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The courts are slow to disturb the settled administrative construction of a statute long and consistently adhered to. This is especially the case where the declared will of the legislative body could not be carried out without the construction adopted. That construction must be accepted and applied by the courts when it has received congressional approval.
Petitioner brought an action under the Tucker Act, 24 Stat. 505, in the District Court for Western Washington, seeking compensation at an agreed rate for the transportation of certain destitute seamen from Ketchikan, Alaska, to Seattle, under the provisions of § 4578 R.S., as amended, 46 U. S. C. § 679. The aforementioned section imposed on masters of United States vessels homeward bound the duty, upon request of consular officers, to receive and carry destitute seamen to the port of destination at such compensation not exceeding a specified amount as may be agreed upon by the master with a consular officer, and authorized the consular officer to issue certificates for such transportation, which shall be assignable for collection. The demand in the present case was for compensation for the transportation of the crew of the S. Depere, owned by petitioner, which had been wrecked on the Alaska coast and for that reason had been unable to complete her voyage. The crew was received and carried to Seattle on petitioner's S.S. Yukon, on certificate of the deputy customs collector of Alaska that he had agreed with the master for their transportation at a specified rate. The Comptroller General refused payment upon the certificate on the sole ground that it was the duty of petitioner to transport to the United States the crew of its own wrecked vessel, and that the Congressional appropriation for the relief of American seamen was not available to compensate the owner for performing that duty. Judgment of the district court dismissing the complaint, was affirmed by the Court of Appeals for the Ninth Circuit on the ground that the certificate of the deputy collector authorizing the transportation did not satisfy the requirement of the statute that the certificate should be that of a consular officer. Certiorari was granted.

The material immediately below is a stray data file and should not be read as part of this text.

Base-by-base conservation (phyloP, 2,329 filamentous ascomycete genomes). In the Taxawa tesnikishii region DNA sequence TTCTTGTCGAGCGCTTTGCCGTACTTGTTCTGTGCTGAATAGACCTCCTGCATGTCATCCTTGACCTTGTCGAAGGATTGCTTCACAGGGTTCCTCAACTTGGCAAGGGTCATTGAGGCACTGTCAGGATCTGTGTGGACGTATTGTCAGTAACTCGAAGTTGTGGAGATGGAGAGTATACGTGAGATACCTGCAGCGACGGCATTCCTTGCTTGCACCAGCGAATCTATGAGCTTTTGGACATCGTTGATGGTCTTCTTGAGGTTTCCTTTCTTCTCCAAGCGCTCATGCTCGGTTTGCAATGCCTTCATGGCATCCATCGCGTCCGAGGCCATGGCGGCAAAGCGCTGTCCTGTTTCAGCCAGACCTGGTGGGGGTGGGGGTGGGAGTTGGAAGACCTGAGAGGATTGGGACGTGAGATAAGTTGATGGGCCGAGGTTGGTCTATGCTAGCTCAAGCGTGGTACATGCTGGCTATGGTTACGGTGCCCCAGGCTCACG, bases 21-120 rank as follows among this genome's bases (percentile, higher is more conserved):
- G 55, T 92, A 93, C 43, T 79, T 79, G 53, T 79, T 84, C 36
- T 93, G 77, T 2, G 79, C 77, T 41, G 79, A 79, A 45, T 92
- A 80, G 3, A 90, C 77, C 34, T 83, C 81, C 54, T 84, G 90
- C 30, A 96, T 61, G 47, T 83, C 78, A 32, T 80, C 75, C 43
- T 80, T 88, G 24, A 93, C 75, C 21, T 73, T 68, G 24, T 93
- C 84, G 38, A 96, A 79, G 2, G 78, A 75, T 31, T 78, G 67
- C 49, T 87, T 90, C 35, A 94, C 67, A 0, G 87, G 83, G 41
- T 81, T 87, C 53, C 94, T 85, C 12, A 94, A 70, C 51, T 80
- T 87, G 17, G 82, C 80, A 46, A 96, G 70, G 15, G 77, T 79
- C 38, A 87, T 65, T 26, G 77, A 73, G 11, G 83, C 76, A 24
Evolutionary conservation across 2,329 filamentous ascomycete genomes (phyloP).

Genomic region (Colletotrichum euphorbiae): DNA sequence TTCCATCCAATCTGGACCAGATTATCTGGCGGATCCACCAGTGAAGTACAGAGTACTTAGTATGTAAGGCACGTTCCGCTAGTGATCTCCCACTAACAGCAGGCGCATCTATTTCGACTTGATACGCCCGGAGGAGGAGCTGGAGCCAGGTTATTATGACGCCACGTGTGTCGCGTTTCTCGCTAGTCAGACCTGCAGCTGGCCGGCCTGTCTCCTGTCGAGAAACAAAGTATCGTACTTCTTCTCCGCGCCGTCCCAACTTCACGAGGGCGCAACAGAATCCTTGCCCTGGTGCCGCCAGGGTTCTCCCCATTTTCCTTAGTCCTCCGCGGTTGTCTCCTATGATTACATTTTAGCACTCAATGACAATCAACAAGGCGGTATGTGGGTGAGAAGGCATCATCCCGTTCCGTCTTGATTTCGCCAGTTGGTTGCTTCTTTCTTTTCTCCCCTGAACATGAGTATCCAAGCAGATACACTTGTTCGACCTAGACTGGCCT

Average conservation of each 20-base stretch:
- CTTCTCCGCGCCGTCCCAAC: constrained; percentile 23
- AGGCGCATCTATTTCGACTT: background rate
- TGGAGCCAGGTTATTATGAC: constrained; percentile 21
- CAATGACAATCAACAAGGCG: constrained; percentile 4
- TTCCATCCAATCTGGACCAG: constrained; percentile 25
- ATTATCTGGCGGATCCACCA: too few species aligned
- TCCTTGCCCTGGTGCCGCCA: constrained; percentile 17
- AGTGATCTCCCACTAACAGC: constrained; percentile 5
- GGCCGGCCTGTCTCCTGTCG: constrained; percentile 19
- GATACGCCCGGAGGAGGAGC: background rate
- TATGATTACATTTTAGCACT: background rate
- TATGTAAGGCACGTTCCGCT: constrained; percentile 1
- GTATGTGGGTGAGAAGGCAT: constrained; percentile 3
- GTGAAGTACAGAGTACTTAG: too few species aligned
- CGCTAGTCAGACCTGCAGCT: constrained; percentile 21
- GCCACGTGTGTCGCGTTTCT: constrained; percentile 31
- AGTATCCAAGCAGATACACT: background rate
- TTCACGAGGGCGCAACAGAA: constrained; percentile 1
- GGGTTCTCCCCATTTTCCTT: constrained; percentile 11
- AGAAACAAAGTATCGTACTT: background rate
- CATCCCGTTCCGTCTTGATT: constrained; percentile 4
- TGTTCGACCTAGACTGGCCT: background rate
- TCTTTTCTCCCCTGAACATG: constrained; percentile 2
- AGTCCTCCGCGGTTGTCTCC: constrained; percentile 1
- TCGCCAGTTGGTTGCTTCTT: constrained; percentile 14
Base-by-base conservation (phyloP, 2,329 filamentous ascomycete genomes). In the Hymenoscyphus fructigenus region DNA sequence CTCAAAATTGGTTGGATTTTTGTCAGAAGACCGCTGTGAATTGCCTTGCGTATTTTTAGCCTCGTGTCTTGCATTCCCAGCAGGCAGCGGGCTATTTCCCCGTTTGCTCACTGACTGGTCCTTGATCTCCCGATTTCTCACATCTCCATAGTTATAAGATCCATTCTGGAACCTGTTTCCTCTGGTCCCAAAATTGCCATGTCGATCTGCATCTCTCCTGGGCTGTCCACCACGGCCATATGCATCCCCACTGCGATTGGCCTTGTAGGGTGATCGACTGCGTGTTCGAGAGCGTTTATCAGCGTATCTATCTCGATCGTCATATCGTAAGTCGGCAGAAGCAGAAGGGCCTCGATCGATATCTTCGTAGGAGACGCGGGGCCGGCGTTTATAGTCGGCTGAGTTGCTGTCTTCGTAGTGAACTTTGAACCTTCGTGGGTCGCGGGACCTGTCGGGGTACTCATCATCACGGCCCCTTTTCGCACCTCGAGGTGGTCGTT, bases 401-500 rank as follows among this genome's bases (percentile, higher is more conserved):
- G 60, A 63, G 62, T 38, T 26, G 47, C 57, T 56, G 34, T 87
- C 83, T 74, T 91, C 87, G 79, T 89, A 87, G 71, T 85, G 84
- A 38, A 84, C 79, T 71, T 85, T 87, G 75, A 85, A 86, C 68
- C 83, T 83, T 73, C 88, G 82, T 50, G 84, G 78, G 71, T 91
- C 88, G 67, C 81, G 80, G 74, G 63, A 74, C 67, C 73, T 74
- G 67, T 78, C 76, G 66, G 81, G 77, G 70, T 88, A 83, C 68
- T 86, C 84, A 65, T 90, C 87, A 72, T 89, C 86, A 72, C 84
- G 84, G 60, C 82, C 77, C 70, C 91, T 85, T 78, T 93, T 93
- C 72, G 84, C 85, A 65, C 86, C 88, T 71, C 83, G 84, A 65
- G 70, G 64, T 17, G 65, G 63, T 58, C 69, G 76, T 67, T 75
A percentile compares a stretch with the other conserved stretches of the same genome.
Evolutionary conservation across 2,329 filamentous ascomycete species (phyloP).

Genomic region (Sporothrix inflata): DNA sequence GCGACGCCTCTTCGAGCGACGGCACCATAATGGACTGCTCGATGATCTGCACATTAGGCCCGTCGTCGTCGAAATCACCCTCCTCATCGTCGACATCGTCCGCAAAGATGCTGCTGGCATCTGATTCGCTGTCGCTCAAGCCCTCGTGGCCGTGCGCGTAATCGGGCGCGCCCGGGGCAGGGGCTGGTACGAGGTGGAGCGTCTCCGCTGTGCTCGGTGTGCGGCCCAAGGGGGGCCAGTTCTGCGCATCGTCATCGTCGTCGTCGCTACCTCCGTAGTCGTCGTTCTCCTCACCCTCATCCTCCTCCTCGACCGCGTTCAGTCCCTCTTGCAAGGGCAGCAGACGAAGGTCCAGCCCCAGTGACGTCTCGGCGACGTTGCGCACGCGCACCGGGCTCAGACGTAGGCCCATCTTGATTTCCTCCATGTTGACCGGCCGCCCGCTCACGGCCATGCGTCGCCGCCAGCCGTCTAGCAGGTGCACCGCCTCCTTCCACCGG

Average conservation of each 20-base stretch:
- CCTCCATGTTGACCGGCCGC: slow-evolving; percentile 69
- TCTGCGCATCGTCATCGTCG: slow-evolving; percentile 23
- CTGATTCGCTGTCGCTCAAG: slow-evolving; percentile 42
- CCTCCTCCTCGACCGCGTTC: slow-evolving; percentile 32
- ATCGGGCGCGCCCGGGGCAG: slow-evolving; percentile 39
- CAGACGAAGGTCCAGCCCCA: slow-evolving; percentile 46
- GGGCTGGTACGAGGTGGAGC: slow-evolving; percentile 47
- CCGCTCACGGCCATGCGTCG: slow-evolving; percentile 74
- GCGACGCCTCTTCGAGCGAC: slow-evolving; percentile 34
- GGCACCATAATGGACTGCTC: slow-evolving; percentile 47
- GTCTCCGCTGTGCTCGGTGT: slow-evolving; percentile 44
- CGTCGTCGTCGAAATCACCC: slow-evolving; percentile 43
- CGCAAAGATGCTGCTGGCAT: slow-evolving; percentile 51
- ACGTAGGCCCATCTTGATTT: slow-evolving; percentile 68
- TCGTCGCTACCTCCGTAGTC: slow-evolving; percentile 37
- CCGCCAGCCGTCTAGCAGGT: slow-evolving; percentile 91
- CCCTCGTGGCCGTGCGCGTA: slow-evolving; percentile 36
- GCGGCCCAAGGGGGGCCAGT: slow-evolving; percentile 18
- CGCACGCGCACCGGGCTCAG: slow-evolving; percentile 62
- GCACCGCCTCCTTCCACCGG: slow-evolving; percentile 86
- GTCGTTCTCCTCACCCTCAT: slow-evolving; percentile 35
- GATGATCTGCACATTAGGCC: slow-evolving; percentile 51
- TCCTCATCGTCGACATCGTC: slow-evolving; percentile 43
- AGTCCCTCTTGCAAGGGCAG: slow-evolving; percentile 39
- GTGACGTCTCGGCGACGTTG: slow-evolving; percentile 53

Was the petitioner entitled to compensation for transporting the crew of one of its ships, which had been wrecked in Alaska, to Seattle on another of its ships, notwithstanding the fact that the certificate was not issued by the consular officer?
The Supreme Court reversed the decision affirming dismissal. The statute had been construed by long administrative practice as authorizing payment for transportation of seamen from Alaska on the certificates of deputy collectors, although they were not consular officers. Because there were no consular officers in Alaska, if the right to compensation depended on certification by a consular officer, the statutes providing for transportation could be given no effect in Alaska, which was an unacceptable result. The court held that no statute imposed a duty on a vessel or owner to provide transportation for sailors who were shipwrecked.